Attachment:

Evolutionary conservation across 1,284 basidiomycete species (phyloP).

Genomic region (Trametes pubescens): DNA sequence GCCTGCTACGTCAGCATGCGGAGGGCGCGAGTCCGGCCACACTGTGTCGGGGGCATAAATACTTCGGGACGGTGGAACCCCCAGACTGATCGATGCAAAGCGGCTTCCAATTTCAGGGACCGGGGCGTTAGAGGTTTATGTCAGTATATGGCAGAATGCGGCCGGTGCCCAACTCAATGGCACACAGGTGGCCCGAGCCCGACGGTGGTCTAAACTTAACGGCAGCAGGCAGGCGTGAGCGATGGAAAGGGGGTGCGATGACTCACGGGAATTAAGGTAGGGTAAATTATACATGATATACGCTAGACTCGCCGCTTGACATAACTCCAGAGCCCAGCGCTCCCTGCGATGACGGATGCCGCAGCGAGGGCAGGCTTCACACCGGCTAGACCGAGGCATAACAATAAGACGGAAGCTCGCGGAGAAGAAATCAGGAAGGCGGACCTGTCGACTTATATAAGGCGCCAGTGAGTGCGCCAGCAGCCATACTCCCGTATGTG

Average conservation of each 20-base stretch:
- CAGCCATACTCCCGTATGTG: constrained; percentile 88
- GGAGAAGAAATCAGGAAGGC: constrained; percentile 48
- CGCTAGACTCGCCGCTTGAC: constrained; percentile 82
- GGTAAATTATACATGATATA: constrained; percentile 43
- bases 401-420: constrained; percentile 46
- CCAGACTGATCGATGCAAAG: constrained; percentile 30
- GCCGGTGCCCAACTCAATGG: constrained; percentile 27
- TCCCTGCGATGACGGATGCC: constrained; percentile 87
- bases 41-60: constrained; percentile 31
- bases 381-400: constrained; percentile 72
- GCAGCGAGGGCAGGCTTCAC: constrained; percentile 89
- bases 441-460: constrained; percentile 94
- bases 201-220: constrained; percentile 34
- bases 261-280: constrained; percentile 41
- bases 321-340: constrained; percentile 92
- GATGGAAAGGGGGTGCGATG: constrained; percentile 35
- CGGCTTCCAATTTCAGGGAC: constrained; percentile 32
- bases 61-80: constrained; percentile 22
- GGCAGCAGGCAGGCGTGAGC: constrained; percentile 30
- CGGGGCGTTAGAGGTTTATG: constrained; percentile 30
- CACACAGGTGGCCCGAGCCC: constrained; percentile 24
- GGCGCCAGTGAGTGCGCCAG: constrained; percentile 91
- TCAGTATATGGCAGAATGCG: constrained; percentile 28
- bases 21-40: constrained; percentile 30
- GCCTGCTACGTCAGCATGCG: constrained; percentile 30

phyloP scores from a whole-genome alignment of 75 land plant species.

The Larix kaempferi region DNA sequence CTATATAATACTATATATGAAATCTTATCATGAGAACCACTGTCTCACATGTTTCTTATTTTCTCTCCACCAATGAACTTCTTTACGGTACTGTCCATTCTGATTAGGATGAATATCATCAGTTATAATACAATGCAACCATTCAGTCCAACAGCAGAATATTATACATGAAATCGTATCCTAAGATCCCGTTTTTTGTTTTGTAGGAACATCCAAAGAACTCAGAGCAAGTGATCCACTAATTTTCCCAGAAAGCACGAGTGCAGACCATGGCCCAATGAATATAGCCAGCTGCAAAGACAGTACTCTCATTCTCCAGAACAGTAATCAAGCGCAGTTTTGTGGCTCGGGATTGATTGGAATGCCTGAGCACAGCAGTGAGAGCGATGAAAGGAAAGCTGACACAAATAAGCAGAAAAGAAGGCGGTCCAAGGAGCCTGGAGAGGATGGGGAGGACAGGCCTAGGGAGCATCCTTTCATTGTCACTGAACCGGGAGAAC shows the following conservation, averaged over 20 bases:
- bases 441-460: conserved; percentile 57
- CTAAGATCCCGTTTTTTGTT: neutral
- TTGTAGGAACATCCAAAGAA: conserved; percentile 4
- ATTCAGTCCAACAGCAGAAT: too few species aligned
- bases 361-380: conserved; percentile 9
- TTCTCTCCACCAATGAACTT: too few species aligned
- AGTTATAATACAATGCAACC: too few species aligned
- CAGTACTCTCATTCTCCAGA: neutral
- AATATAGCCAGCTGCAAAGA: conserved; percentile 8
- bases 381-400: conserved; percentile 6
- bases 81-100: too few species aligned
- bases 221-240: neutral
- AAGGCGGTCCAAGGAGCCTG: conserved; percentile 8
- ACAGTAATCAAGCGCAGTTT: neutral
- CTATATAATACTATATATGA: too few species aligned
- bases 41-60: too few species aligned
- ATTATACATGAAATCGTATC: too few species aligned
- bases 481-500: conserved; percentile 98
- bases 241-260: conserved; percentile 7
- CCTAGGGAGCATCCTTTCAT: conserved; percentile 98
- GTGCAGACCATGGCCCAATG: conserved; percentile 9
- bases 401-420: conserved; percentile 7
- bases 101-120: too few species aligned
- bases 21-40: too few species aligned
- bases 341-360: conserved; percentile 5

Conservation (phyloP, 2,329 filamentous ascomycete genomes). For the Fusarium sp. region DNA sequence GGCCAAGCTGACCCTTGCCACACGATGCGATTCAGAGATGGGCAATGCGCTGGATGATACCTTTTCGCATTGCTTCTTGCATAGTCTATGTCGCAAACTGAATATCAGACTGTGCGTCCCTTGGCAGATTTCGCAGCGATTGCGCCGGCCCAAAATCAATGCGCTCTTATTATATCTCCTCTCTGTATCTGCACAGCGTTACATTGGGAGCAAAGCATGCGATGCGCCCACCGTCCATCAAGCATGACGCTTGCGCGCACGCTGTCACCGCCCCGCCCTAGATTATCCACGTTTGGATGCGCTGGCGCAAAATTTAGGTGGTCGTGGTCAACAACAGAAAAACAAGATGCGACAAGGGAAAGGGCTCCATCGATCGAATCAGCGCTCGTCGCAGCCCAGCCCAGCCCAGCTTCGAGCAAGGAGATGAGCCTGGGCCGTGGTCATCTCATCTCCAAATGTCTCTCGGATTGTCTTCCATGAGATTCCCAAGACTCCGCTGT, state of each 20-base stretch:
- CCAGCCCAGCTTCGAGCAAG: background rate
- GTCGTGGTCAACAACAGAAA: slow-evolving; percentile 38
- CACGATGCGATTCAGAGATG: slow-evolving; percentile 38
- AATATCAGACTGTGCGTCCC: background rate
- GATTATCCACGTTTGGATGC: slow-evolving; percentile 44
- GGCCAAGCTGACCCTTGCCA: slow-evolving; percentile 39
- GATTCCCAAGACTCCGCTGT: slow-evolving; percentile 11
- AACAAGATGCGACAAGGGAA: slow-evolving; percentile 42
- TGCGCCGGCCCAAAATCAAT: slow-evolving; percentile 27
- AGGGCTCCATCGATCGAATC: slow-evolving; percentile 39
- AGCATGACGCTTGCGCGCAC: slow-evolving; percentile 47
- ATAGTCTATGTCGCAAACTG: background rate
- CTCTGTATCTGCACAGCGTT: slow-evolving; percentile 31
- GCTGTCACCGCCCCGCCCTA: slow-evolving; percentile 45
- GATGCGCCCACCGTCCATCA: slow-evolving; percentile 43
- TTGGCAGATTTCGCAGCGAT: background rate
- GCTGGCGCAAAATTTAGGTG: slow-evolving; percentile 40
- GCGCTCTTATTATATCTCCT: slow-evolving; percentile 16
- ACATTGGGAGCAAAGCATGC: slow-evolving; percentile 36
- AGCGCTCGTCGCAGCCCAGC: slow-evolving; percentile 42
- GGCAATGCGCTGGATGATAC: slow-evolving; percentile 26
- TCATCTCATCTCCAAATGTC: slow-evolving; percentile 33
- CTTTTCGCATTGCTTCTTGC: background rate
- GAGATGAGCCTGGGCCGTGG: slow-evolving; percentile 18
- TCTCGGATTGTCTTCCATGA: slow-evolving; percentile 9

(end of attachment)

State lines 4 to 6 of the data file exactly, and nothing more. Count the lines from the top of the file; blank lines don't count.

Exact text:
- CAGCCATACTCCCGTATGTG: constrained; percentile 88
- GGAGAAGAAATCAGGAAGGC: constrained; percentile 48
- CGCTAGACTCGCCGCTTGAC: constrained; percentile 82